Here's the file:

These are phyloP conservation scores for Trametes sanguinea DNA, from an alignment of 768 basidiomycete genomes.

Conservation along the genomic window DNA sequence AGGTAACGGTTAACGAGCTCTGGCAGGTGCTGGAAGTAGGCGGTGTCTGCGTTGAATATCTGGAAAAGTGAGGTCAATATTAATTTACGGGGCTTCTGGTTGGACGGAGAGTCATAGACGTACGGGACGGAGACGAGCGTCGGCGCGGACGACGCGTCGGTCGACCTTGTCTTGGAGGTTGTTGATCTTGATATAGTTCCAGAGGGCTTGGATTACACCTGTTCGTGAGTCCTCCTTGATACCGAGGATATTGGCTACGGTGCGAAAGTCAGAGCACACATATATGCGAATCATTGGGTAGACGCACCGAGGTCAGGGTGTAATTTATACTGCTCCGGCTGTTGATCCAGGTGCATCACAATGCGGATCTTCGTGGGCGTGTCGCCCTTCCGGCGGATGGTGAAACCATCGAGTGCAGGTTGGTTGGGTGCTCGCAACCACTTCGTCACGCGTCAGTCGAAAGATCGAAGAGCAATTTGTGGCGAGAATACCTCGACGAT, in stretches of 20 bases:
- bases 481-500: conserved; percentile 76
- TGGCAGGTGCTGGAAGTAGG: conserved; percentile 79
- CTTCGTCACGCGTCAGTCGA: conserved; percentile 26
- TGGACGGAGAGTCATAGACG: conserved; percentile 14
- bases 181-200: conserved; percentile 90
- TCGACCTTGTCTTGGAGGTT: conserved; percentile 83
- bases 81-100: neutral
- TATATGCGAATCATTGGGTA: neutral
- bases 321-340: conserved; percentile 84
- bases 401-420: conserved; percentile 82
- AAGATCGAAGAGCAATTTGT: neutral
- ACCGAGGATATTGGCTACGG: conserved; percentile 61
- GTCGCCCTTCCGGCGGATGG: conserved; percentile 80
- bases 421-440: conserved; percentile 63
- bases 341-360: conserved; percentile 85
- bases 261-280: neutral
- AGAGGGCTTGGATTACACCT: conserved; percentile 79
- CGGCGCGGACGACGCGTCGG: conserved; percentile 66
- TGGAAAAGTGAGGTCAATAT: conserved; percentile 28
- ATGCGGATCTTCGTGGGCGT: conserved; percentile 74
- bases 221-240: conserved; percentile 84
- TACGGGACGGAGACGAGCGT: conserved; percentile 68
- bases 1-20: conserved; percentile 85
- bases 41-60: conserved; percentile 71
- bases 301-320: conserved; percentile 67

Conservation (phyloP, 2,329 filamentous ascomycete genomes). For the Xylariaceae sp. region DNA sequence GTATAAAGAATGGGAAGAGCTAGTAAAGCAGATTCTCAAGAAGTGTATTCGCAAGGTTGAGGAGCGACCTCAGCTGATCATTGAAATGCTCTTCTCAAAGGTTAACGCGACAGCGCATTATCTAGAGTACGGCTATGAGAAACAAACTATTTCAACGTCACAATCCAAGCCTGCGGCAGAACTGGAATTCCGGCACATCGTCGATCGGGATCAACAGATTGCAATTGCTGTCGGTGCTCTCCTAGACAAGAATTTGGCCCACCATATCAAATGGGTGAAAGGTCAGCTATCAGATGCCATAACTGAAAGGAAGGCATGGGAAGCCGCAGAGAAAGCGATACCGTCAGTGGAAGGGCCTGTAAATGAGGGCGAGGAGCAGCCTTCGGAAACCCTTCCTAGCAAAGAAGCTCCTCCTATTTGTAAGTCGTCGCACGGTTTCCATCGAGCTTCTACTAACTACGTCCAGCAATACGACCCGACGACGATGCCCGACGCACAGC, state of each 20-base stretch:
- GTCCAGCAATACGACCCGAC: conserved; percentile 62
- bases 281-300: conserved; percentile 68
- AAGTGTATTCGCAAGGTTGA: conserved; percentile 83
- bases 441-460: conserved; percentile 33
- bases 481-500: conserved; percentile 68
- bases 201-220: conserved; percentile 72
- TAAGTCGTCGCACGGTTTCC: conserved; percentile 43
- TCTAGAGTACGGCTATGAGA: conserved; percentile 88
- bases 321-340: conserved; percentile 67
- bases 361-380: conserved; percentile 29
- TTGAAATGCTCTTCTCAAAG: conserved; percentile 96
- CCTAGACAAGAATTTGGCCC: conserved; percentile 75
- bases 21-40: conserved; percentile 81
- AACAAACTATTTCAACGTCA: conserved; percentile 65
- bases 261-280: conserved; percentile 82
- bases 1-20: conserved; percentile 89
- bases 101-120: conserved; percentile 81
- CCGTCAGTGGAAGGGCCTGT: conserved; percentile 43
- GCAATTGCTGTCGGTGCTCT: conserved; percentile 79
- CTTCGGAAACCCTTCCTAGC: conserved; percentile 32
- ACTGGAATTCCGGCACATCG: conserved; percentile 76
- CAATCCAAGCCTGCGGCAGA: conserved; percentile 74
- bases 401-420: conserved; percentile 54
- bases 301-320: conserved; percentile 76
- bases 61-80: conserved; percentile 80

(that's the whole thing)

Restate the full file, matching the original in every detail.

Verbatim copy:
These are phyloP conservation scores for Trametes sanguinea DNA, from an alignment of 768 basidiomycete genomes.

Conservation along the genomic window DNA sequence AGGTAACGGTTAACGAGCTCTGGCAGGTGCTGGAAGTAGGCGGTGTCTGCGTTGAATATCTGGAAAAGTGAGGTCAATATTAATTTACGGGGCTTCTGGTTGGACGGAGAGTCATAGACGTACGGGACGGAGACGAGCGTCGGCGCGGACGACGCGTCGGTCGACCTTGTCTTGGAGGTTGTTGATCTTGATATAGTTCCAGAGGGCTTGGATTACACCTGTTCGTGAGTCCTCCTTGATACCGAGGATATTGGCTACGGTGCGAAAGTCAGAGCACACATATATGCGAATCATTGGGTAGACGCACCGAGGTCAGGGTGTAATTTATACTGCTCCGGCTGTTGATCCAGGTGCATCACAATGCGGATCTTCGTGGGCGTGTCGCCCTTCCGGCGGATGGTGAAACCATCGAGTGCAGGTTGGTTGGGTGCTCGCAACCACTTCGTCACGCGTCAGTCGAAAGATCGAAGAGCAATTTGTGGCGAGAATACCTCGACGAT, in stretches of 20 bases:
- bases 481-500: conserved; percentile 76
- TGGCAGGTGCTGGAAGTAGG: conserved; percentile 79
- CTTCGTCACGCGTCAGTCGA: conserved; percentile 26
- TGGACGGAGAGTCATAGACG: conserved; percentile 14
- bases 181-200: conserved; percentile 90
- TCGACCTTGTCTTGGAGGTT: conserved; percentile 83
- bases 81-100: neutral
- TATATGCGAATCATTGGGTA: neutral
- bases 321-340: conserved; percentile 84
- bases 401-420: conserved; percentile 82
- AAGATCGAAGAGCAATTTGT: neutral
- ACCGAGGATATTGGCTACGG: conserved; percentile 61
- GTCGCCCTTCCGGCGGATGG: conserved; percentile 80
- bases 421-440: conserved; percentile 63
- bases 341-360: conserved; percentile 85
- bases 261-280: neutral
- AGAGGGCTTGGATTACACCT: conserved; percentile 79
- CGGCGCGGACGACGCGTCGG: conserved; percentile 66
- TGGAAAAGTGAGGTCAATAT: conserved; percentile 28
- ATGCGGATCTTCGTGGGCGT: conserved; percentile 74
- bases 221-240: conserved; percentile 84
- TACGGGACGGAGACGAGCGT: conserved; percentile 68
- bases 1-20: conserved; percentile 85
- bases 41-60: conserved; percentile 71
- bases 301-320: conserved; percentile 67

Conservation (phyloP, 2,329 filamentous ascomycete genomes). For the Xylariaceae sp. region DNA sequence GTATAAAGAATGGGAAGAGCTAGTAAAGCAGATTCTCAAGAAGTGTATTCGCAAGGTTGAGGAGCGACCTCAGCTGATCATTGAAATGCTCTTCTCAAAGGTTAACGCGACAGCGCATTATCTAGAGTACGGCTATGAGAAACAAACTATTTCAACGTCACAATCCAAGCCTGCGGCAGAACTGGAATTCCGGCACATCGTCGATCGGGATCAACAGATTGCAATTGCTGTCGGTGCTCTCCTAGACAAGAATTTGGCCCACCATATCAAATGGGTGAAAGGTCAGCTATCAGATGCCATAACTGAAAGGAAGGCATGGGAAGCCGCAGAGAAAGCGATACCGTCAGTGGAAGGGCCTGTAAATGAGGGCGAGGAGCAGCCTTCGGAAACCCTTCCTAGCAAAGAAGCTCCTCCTATTTGTAAGTCGTCGCACGGTTTCCATCGAGCTTCTACTAACTACGTCCAGCAATACGACCCGACGACGATGCCCGACGCACAGC, state of each 20-base stretch:
- GTCCAGCAATACGACCCGAC: conserved; percentile 62
- bases 281-300: conserved; percentile 68
- AAGTGTATTCGCAAGGTTGA: conserved; percentile 83
- bases 441-460: conserved; percentile 33
- bases 481-500: conserved; percentile 68
- bases 201-220: conserved; percentile 72
- TAAGTCGTCGCACGGTTTCC: conserved; percentile 43
- TCTAGAGTACGGCTATGAGA: conserved; percentile 88
- bases 321-340: conserved; percentile 67
- bases 361-380: conserved; percentile 29
- TTGAAATGCTCTTCTCAAAG: conserved; percentile 96
- CCTAGACAAGAATTTGGCCC: conserved; percentile 75
- bases 21-40: conserved; percentile 81
- AACAAACTATTTCAACGTCA: conserved; percentile 65
- bases 261-280: conserved; percentile 82
- bases 1-20: conserved; percentile 89
- bases 101-120: conserved; percentile 81
- CCGTCAGTGGAAGGGCCTGT: conserved; percentile 43
- GCAATTGCTGTCGGTGCTCT: conserved; percentile 79
- CTTCGGAAACCCTTCCTAGC: conserved; percentile 32
- ACTGGAATTCCGGCACATCG: conserved; percentile 76
- CAATCCAAGCCTGCGGCAGA: conserved; percentile 74
- bases 401-420: conserved; percentile 54
- bases 301-320: conserved; percentile 76
- bases 61-80: conserved; percentile 80